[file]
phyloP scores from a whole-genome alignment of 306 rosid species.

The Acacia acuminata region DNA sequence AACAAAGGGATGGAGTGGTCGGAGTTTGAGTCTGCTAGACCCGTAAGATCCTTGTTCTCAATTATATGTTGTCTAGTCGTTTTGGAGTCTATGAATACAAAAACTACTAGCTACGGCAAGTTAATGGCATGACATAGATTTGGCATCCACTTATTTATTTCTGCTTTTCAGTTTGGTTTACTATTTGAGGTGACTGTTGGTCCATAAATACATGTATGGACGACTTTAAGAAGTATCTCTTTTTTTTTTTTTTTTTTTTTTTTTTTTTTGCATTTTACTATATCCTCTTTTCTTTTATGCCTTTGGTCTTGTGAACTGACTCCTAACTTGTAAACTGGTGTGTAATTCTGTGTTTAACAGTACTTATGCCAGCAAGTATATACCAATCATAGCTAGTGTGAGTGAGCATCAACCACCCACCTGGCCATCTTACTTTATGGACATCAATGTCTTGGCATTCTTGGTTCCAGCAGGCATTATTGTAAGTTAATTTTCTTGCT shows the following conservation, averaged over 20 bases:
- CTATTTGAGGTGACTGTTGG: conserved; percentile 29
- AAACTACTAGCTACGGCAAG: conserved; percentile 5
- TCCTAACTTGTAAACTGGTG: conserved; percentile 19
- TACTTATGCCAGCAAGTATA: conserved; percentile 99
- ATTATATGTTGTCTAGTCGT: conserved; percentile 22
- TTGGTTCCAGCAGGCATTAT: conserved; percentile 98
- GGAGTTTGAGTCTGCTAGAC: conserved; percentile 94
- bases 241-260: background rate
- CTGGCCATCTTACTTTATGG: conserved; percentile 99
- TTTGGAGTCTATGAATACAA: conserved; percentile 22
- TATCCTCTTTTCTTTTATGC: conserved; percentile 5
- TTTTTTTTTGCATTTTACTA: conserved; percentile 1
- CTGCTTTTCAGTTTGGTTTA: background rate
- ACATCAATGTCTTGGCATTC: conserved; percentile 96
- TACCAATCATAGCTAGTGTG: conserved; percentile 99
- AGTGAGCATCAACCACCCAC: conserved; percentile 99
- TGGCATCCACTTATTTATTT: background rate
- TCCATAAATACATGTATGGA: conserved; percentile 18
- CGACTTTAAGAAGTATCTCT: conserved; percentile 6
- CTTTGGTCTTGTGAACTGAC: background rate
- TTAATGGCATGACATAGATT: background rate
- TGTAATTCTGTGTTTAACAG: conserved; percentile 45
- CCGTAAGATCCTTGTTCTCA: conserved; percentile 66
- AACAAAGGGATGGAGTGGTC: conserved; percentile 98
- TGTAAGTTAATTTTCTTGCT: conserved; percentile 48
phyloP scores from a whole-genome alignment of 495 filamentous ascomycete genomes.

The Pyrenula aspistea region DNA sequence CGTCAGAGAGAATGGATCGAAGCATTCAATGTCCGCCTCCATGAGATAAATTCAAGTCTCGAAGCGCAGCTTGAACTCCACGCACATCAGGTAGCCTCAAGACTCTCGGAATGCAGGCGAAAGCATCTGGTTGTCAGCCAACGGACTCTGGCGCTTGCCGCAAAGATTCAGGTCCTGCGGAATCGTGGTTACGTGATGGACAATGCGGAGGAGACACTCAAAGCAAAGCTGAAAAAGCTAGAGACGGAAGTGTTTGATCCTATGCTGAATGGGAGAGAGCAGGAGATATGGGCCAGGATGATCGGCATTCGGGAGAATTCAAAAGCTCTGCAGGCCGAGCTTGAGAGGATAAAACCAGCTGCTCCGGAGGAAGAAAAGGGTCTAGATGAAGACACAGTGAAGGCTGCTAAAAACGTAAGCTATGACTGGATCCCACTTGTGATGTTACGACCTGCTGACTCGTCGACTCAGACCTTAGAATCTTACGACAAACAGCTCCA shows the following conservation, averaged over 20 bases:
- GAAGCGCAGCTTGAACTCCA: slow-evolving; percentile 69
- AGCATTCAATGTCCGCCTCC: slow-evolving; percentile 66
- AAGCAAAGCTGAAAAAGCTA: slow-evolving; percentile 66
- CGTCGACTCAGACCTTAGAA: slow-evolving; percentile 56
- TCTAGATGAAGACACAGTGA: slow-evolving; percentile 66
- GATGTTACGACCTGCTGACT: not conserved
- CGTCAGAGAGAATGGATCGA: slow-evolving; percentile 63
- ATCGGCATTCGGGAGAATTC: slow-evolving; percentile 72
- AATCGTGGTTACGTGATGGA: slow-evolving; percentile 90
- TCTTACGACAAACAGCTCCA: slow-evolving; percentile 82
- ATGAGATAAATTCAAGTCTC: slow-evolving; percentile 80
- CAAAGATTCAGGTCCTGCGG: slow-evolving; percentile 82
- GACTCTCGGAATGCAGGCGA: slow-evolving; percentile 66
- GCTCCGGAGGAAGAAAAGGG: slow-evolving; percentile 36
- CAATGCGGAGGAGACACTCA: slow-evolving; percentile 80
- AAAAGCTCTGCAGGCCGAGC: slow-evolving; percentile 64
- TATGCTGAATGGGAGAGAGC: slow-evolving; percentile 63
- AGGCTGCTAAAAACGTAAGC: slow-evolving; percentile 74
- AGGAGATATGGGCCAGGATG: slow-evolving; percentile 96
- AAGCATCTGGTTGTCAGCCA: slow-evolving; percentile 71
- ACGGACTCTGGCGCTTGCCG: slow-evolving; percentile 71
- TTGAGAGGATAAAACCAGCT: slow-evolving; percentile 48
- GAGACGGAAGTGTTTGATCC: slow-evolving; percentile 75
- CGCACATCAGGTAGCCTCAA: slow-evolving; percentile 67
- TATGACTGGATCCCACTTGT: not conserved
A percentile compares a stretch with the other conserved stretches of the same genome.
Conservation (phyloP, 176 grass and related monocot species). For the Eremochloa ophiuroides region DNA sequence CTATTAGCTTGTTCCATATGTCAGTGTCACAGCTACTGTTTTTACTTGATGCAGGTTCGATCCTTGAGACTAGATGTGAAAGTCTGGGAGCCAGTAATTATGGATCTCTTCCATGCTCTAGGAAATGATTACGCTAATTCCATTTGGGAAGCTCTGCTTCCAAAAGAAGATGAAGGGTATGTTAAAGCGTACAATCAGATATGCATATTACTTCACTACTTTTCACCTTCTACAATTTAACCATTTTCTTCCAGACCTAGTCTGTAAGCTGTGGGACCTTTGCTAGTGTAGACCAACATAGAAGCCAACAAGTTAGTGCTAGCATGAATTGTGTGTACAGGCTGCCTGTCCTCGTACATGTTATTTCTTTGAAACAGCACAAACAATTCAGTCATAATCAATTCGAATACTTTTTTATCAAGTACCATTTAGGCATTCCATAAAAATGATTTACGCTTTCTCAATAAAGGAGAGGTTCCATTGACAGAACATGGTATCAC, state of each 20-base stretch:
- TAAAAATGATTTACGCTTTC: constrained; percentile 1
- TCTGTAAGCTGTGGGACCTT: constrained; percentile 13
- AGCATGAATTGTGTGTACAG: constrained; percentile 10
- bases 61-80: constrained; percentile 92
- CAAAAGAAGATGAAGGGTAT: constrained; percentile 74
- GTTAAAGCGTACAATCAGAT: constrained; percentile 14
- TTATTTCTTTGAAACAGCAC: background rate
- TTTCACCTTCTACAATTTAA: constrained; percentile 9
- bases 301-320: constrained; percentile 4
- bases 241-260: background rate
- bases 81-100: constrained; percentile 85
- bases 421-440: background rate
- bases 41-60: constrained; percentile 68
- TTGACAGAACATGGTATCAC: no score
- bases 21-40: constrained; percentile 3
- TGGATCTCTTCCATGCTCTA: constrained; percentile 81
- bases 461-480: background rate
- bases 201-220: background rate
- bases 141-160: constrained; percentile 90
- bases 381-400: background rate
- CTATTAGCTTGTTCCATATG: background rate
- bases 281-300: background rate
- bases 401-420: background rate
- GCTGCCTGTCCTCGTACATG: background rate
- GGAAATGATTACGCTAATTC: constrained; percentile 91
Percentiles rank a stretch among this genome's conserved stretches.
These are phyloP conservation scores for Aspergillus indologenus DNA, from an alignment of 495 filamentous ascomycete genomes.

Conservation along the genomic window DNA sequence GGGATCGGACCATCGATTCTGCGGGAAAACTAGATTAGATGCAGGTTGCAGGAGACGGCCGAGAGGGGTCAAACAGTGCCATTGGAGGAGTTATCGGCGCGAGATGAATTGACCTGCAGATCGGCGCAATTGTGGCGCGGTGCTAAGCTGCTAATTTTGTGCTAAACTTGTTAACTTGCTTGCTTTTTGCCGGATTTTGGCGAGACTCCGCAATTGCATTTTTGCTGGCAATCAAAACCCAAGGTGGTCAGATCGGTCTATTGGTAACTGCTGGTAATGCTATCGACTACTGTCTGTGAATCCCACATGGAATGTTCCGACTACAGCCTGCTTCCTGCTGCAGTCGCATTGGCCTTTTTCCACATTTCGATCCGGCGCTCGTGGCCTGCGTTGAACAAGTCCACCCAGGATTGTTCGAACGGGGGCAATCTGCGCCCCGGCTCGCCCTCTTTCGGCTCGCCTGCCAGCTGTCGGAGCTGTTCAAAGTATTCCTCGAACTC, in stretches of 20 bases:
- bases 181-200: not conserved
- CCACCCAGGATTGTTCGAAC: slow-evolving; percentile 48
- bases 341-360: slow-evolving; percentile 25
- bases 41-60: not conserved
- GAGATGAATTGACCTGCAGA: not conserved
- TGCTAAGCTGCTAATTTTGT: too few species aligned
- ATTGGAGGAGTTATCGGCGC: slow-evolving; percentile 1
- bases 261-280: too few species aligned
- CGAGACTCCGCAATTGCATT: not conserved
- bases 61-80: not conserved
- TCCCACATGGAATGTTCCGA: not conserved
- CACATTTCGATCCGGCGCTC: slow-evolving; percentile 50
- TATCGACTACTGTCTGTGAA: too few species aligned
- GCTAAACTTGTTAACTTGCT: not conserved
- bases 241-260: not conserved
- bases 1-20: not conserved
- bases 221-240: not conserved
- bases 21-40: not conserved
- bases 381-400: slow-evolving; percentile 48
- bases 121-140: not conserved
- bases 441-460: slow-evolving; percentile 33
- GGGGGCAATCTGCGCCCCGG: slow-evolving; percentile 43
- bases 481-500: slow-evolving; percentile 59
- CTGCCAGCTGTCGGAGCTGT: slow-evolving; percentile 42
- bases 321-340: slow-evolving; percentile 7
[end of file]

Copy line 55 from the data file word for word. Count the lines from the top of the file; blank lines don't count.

A percentile compares a stretch with the other conserved stretches of the same genome.